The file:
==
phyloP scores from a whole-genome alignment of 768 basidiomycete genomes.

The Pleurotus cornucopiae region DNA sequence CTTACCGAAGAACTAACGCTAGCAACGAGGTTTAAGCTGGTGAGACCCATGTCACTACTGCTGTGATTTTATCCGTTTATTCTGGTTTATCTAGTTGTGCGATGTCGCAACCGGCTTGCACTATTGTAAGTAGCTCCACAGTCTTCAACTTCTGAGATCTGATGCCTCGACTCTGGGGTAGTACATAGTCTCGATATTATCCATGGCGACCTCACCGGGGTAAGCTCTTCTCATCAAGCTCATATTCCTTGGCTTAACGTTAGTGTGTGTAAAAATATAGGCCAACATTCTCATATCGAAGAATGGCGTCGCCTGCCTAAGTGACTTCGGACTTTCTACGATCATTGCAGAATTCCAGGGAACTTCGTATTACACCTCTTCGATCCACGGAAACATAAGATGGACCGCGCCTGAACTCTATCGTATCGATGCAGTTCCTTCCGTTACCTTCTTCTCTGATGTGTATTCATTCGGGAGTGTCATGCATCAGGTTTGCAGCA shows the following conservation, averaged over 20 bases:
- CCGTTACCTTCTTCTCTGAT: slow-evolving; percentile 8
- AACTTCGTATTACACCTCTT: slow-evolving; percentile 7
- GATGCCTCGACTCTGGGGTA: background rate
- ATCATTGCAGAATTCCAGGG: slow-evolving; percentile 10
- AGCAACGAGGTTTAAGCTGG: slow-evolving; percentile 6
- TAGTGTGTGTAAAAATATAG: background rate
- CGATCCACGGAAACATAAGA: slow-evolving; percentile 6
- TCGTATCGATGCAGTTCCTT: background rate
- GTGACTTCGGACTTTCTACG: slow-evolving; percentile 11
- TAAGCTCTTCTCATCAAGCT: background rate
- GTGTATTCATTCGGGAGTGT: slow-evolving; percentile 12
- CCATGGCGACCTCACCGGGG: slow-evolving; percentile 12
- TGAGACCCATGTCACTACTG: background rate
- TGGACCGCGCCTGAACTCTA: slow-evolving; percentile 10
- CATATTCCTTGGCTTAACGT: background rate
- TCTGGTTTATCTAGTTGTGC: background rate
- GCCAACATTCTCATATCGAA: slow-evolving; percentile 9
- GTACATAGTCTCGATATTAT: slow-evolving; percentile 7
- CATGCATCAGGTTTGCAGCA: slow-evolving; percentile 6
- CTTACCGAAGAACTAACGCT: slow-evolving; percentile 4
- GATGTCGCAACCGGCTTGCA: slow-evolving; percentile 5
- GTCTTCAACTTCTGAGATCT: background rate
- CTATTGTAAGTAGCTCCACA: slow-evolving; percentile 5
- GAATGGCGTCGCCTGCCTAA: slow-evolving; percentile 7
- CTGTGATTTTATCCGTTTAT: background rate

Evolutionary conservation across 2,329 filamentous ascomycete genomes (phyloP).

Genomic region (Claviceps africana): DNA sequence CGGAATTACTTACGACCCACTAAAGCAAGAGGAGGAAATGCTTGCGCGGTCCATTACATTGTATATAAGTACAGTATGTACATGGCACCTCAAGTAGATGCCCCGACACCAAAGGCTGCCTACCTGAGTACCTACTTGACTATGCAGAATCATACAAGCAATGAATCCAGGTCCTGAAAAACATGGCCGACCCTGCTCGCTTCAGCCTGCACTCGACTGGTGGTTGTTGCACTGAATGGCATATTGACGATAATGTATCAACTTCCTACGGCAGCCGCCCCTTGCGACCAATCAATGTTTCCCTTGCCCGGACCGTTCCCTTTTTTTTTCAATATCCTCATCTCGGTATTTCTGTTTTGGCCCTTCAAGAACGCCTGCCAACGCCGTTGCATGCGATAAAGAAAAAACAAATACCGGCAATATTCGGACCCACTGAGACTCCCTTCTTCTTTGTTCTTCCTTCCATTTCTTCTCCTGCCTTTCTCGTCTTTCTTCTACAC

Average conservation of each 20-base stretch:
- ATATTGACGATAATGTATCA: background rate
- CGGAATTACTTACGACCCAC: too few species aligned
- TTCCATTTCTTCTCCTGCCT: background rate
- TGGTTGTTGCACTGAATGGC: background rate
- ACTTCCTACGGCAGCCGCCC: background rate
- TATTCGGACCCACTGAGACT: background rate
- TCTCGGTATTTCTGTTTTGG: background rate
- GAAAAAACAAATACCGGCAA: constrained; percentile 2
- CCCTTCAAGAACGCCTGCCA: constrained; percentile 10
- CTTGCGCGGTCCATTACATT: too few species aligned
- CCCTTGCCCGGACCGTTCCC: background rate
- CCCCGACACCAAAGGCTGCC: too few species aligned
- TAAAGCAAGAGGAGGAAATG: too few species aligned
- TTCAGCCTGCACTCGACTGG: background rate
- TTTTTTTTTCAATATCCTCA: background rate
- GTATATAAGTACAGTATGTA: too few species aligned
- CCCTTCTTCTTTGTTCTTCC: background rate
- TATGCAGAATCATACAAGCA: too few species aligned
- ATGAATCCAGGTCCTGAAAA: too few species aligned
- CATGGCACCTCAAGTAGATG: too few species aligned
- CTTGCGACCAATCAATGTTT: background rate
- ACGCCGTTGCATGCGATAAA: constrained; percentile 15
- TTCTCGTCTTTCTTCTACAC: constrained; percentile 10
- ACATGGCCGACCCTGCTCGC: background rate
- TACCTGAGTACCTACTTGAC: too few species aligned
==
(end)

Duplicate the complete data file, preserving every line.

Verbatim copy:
phyloP scores from a whole-genome alignment of 768 basidiomycete genomes.

The Pleurotus cornucopiae region DNA sequence CTTACCGAAGAACTAACGCTAGCAACGAGGTTTAAGCTGGTGAGACCCATGTCACTACTGCTGTGATTTTATCCGTTTATTCTGGTTTATCTAGTTGTGCGATGTCGCAACCGGCTTGCACTATTGTAAGTAGCTCCACAGTCTTCAACTTCTGAGATCTGATGCCTCGACTCTGGGGTAGTACATAGTCTCGATATTATCCATGGCGACCTCACCGGGGTAAGCTCTTCTCATCAAGCTCATATTCCTTGGCTTAACGTTAGTGTGTGTAAAAATATAGGCCAACATTCTCATATCGAAGAATGGCGTCGCCTGCCTAAGTGACTTCGGACTTTCTACGATCATTGCAGAATTCCAGGGAACTTCGTATTACACCTCTTCGATCCACGGAAACATAAGATGGACCGCGCCTGAACTCTATCGTATCGATGCAGTTCCTTCCGTTACCTTCTTCTCTGATGTGTATTCATTCGGGAGTGTCATGCATCAGGTTTGCAGCA shows the following conservation, averaged over 20 bases:
- CCGTTACCTTCTTCTCTGAT: slow-evolving; percentile 8
- AACTTCGTATTACACCTCTT: slow-evolving; percentile 7
- GATGCCTCGACTCTGGGGTA: background rate
- ATCATTGCAGAATTCCAGGG: slow-evolving; percentile 10
- AGCAACGAGGTTTAAGCTGG: slow-evolving; percentile 6
- TAGTGTGTGTAAAAATATAG: background rate
- CGATCCACGGAAACATAAGA: slow-evolving; percentile 6
- TCGTATCGATGCAGTTCCTT: background rate
- GTGACTTCGGACTTTCTACG: slow-evolving; percentile 11
- TAAGCTCTTCTCATCAAGCT: background rate
- GTGTATTCATTCGGGAGTGT: slow-evolving; percentile 12
- CCATGGCGACCTCACCGGGG: slow-evolving; percentile 12
- TGAGACCCATGTCACTACTG: background rate
- TGGACCGCGCCTGAACTCTA: slow-evolving; percentile 10
- CATATTCCTTGGCTTAACGT: background rate
- TCTGGTTTATCTAGTTGTGC: background rate
- GCCAACATTCTCATATCGAA: slow-evolving; percentile 9
- GTACATAGTCTCGATATTAT: slow-evolving; percentile 7
- CATGCATCAGGTTTGCAGCA: slow-evolving; percentile 6
- CTTACCGAAGAACTAACGCT: slow-evolving; percentile 4
- GATGTCGCAACCGGCTTGCA: slow-evolving; percentile 5
- GTCTTCAACTTCTGAGATCT: background rate
- CTATTGTAAGTAGCTCCACA: slow-evolving; percentile 5
- GAATGGCGTCGCCTGCCTAA: slow-evolving; percentile 7
- CTGTGATTTTATCCGTTTAT: background rate

Evolutionary conservation across 2,329 filamentous ascomycete genomes (phyloP).

Genomic region (Claviceps africana): DNA sequence CGGAATTACTTACGACCCACTAAAGCAAGAGGAGGAAATGCTTGCGCGGTCCATTACATTGTATATAAGTACAGTATGTACATGGCACCTCAAGTAGATGCCCCGACACCAAAGGCTGCCTACCTGAGTACCTACTTGACTATGCAGAATCATACAAGCAATGAATCCAGGTCCTGAAAAACATGGCCGACCCTGCTCGCTTCAGCCTGCACTCGACTGGTGGTTGTTGCACTGAATGGCATATTGACGATAATGTATCAACTTCCTACGGCAGCCGCCCCTTGCGACCAATCAATGTTTCCCTTGCCCGGACCGTTCCCTTTTTTTTTCAATATCCTCATCTCGGTATTTCTGTTTTGGCCCTTCAAGAACGCCTGCCAACGCCGTTGCATGCGATAAAGAAAAAACAAATACCGGCAATATTCGGACCCACTGAGACTCCCTTCTTCTTTGTTCTTCCTTCCATTTCTTCTCCTGCCTTTCTCGTCTTTCTTCTACAC

Average conservation of each 20-base stretch:
- ATATTGACGATAATGTATCA: background rate
- CGGAATTACTTACGACCCAC: too few species aligned
- TTCCATTTCTTCTCCTGCCT: background rate
- TGGTTGTTGCACTGAATGGC: background rate
- ACTTCCTACGGCAGCCGCCC: background rate
- TATTCGGACCCACTGAGACT: background rate
- TCTCGGTATTTCTGTTTTGG: background rate
- GAAAAAACAAATACCGGCAA: constrained; percentile 2
- CCCTTCAAGAACGCCTGCCA: constrained; percentile 10
- CTTGCGCGGTCCATTACATT: too few species aligned
- CCCTTGCCCGGACCGTTCCC: background rate
- CCCCGACACCAAAGGCTGCC: too few species aligned
- TAAAGCAAGAGGAGGAAATG: too few species aligned
- TTCAGCCTGCACTCGACTGG: background rate
- TTTTTTTTTCAATATCCTCA: background rate
- GTATATAAGTACAGTATGTA: too few species aligned
- CCCTTCTTCTTTGTTCTTCC: background rate
- TATGCAGAATCATACAAGCA: too few species aligned
- ATGAATCCAGGTCCTGAAAA: too few species aligned
- CATGGCACCTCAAGTAGATG: too few species aligned
- CTTGCGACCAATCAATGTTT: background rate
- ACGCCGTTGCATGCGATAAA: constrained; percentile 15
- TTCTCGTCTTTCTTCTACAC: constrained; percentile 10
- ACATGGCCGACCCTGCTCGC: background rate
- TACCTGAGTACCTACTTGAC: too few species aligned